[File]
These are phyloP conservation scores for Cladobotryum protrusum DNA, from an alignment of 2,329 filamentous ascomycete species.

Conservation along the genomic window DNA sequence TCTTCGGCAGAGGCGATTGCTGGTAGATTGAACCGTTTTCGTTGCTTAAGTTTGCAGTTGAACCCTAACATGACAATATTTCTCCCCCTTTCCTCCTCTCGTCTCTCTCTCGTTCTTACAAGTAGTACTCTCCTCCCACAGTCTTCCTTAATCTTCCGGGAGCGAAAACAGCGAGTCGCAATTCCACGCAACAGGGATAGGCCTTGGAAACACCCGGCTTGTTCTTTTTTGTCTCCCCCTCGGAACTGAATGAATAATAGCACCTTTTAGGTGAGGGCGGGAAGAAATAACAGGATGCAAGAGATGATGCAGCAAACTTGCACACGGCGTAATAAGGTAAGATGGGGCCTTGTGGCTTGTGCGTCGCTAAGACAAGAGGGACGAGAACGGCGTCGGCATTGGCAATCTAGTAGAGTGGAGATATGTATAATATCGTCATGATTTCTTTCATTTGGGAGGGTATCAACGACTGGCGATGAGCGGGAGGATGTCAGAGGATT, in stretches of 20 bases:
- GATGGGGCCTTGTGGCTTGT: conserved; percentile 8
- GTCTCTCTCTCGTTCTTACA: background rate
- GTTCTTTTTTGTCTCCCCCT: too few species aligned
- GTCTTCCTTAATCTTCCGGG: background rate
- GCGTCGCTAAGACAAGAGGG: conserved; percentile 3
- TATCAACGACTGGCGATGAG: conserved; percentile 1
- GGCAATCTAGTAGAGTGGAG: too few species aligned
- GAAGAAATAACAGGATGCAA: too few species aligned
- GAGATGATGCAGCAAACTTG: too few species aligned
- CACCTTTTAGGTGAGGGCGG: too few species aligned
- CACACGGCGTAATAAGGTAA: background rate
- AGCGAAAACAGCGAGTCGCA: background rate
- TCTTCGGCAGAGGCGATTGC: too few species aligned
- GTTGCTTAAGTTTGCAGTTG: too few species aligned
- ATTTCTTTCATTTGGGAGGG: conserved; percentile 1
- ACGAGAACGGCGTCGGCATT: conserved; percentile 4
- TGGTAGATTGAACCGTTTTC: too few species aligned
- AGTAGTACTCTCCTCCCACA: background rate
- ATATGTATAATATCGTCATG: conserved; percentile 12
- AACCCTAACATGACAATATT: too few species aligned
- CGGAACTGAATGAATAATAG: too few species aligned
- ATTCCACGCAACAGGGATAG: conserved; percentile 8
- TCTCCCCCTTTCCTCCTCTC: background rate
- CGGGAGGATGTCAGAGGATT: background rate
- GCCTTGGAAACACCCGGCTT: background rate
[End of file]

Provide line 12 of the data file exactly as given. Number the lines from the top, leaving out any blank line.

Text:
- CACCTTTTAGGTGAGGGCGG: too few species aligned